The Way Forward: Cooperation, Not Isolation
The G20 and COP26 conferences promise a renewed commitment to global action
President Joe Biden will spend the next few days in Glasgow at COP26 discussing climate change and the role that the US and other nations can play in mitigating this crisis. Much of the talk will focus on the variety of ways to cut carbon and methane emissions and limit the planet’s warming to 1.5 degrees Celsius above pre-industrial levels—a policy agenda that governments must prioritize.
Last week Biden admitted privately that he’s skeptical that top polluters will do more than make promises and worries that the system for assessing real progress is not reliable. Countries can set their own terms and measures to demonstrate goals and outcomes. But the need for optimism and action—and the recognition that this is an opportunity to rethink and reset the systems and values that define modern life—could not be clearer.
At the just-concluded G20 conference in Rome, the world leaders’ complicated closing statement illustrates both the renewed cooperation among all the participants and the precarious path to achieving necessary change.
“Keeping 1.5°C within reach will require meaningful and effective actions and commitment by all countries, taking into account different approaches, through the development of clear national pathways that align long-term ambition with short- and medium-term goals, and with international cooperation and support, including finance and technology, sustainable and responsible consumption and production as critical enablers, in the context of sustainable development.”
Yes, cooperation among nations, especially when it requires real, disruptive change and sacrifice, is never easy. But—given the rise of CO2 levels and the impact that’s having on the planet and humans and other species—it could not be more obvious how crucial collaborative effort is. As the UN’s latest IPCC report asserted in August, “unless there are immediate, rapid and large-scale reductions in greenhouse gas emissions, limiting warming to close to 1.5°C or even 2°C will be beyond reach.”
That cannot be achieved by nations acting alone or, worse, acting as if the reality of the problem does not exist. We’ve seen that play out to great misfortune during the GOP-led Trump years. But the combination of nationalistic, isolationist, refugee-bashing rule was not just an American phenomenon. We saw it in the UK, where it led to Brexit. And we’ve seen the rise of virulent strains of right-wing nationalism throughout Europe and Asia.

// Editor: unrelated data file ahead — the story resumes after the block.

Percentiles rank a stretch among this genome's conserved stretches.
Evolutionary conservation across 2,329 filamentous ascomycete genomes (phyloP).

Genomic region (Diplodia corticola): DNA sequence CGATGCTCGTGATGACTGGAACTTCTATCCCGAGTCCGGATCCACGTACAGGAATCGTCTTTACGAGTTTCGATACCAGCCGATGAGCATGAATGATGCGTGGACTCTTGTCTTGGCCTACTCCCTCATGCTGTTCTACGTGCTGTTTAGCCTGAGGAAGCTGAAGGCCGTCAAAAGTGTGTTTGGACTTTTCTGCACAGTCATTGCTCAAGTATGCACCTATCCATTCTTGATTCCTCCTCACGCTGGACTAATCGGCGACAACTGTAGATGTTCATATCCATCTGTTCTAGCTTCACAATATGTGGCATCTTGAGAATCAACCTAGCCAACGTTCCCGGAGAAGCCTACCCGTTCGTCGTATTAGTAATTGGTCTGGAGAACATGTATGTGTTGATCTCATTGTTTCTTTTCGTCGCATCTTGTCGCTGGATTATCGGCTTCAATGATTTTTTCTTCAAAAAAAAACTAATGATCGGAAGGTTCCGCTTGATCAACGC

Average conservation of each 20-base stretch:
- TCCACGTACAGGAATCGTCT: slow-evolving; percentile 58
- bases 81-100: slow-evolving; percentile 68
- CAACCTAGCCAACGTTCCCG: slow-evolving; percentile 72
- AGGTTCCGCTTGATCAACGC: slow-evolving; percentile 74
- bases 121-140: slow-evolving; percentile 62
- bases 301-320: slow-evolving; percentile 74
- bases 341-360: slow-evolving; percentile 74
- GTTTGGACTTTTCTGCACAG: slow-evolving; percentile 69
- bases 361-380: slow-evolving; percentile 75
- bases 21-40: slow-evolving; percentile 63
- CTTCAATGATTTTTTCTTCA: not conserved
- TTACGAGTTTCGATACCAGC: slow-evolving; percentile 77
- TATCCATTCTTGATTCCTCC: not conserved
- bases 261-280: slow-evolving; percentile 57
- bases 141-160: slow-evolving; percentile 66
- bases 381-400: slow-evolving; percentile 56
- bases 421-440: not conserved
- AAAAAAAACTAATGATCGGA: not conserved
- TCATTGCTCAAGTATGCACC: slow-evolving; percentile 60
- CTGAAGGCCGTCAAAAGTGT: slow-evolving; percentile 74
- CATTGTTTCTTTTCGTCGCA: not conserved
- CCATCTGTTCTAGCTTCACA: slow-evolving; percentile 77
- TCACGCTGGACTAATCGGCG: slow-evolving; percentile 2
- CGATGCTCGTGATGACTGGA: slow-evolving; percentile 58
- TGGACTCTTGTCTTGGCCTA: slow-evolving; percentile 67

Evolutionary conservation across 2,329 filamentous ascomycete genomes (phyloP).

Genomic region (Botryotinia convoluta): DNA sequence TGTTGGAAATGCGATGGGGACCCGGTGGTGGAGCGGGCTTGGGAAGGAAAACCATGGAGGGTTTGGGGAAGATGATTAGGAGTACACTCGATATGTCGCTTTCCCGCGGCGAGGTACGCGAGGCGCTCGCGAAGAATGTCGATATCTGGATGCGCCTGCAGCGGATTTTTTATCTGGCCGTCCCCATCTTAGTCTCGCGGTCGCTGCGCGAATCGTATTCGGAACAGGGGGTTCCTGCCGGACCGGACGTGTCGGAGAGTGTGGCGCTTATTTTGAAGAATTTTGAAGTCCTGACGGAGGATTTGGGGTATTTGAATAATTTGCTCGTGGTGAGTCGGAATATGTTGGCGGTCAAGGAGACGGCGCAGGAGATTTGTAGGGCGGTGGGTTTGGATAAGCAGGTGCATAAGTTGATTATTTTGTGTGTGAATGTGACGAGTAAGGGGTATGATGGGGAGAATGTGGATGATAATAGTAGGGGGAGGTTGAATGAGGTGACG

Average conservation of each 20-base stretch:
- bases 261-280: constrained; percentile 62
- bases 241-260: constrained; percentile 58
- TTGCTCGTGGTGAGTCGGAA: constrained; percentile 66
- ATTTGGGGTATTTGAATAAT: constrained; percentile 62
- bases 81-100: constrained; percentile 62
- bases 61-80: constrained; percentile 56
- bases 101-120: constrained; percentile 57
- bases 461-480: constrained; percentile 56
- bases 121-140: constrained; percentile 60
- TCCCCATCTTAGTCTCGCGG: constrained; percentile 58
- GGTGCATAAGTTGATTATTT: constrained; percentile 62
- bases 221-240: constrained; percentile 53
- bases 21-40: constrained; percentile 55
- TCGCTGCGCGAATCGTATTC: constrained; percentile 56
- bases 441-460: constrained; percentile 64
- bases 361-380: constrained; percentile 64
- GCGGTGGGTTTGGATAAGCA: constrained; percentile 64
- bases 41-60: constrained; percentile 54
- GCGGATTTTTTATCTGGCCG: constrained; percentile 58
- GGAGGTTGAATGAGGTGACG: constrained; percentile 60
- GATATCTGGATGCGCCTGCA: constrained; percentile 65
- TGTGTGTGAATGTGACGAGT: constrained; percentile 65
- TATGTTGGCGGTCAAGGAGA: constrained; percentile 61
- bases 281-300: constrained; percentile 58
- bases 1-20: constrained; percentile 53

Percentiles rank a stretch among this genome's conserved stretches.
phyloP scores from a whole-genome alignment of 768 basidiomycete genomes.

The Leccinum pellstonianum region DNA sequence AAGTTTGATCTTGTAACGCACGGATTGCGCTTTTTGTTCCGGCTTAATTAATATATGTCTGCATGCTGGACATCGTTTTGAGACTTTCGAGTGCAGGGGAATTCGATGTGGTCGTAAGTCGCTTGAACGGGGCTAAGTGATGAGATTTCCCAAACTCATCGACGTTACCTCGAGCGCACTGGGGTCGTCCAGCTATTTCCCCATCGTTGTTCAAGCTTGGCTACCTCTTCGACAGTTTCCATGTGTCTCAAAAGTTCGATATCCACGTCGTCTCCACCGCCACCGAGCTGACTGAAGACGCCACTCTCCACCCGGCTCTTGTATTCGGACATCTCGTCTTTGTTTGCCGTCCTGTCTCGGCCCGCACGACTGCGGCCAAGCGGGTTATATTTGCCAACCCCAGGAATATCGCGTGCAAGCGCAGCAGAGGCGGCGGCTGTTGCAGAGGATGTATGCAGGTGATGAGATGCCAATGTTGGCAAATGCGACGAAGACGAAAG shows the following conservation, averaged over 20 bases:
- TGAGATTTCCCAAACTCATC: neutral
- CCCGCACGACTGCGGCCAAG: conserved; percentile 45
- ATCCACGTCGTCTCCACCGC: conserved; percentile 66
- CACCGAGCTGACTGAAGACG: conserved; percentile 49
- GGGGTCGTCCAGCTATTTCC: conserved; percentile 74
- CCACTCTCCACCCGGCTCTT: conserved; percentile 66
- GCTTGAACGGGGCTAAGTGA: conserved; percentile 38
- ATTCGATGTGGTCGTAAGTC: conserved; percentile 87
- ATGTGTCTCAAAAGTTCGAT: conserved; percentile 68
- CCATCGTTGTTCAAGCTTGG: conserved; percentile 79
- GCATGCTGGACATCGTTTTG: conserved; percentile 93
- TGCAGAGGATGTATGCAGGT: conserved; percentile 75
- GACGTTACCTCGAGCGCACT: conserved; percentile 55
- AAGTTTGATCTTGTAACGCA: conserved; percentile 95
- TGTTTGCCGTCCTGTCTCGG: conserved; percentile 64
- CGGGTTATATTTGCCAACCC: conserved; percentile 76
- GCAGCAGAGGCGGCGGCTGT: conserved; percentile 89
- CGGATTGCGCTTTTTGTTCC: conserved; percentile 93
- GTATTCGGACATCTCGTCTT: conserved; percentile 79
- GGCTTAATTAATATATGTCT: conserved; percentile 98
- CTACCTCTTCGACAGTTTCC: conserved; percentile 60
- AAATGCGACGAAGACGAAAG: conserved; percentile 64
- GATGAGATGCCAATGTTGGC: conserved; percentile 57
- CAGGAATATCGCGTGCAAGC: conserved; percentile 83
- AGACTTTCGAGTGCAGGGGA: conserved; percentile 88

And yet: The climate and environmental challenges could not offer clearer evidence that these are regional and global challenges, not merely national ones. Hurricanes and heat waves don’t stop at borders. Nor do wildfires, droughts or floods.
And even while the US and other nations rely on their borders and immigration polices to restrict entry, climate-induced dislocation and growing populations of refugees forced from their home countries is both on the rise and certain to grow dramatically. One international think tank predicts that, by 2050, some 1.2 billion people will face dislocation, with more vulnerable and conflict-ridden developing nations most at risk.
This too is not simply a national problem, resolved by building walls and demonizing the dislocated.
So count me in for global cooperation. Much of what you hear from Scotland in the coming days may just sound like politicians and bureaucrats hemming and hawing and releasing their own gassy emissions. But don’t doubt that they are engaged in serious business, arguably the most serious business on and for the planet.
Let’s hope for their success. Life itself depends on it.
One other note: If you haven’t seen the newly published Washington Post investigation—before, during and after January 6—do check it out. As the writers of the three-part series summarize, “the insurrection was not a spontaneous act nor an isolated event. It was a battle in a broader war over the truth and over the future of American democracy.” Despite myriad red flags, most remained unheeded.
Among the deeply reported findings, based on the work of 75 journalists:
Law enforcement officials did not respond with urgency to a cascade of warnings about violence on Jan. 6.
Trump’s election lies radicalized his supporters in real time.
Escalating danger signs were in full view hours before the Capitol attack but did not trigger a stepped-up security response.
Trump had direct warnings of the risks but stood by for 187 minutes before telling his supporters to go home.
His allies pressured Pence to reject the election results even after the Capitol siege.
Republican efforts to undermine the 2020 election restarted immediately after the Capitol attack.
Trump’s attacks have led to escalating threats of violence nationwide.
I usually try not to amplify Trump’s gaslighting, but I think his response to this investigation is worth noting. The Post reported receiving a “lengthy written response that included series of unrelated, inflammatory claims,” and they did not plan to publish it. But they did report that he “greatly objected” to all of the investigation’s findings, calling it “fake news” and falsely claiming the Capitol attackers as “agitators not associated with President Trump.”
When it comes to this man, there is no lie too brazen, no bottom to be found.
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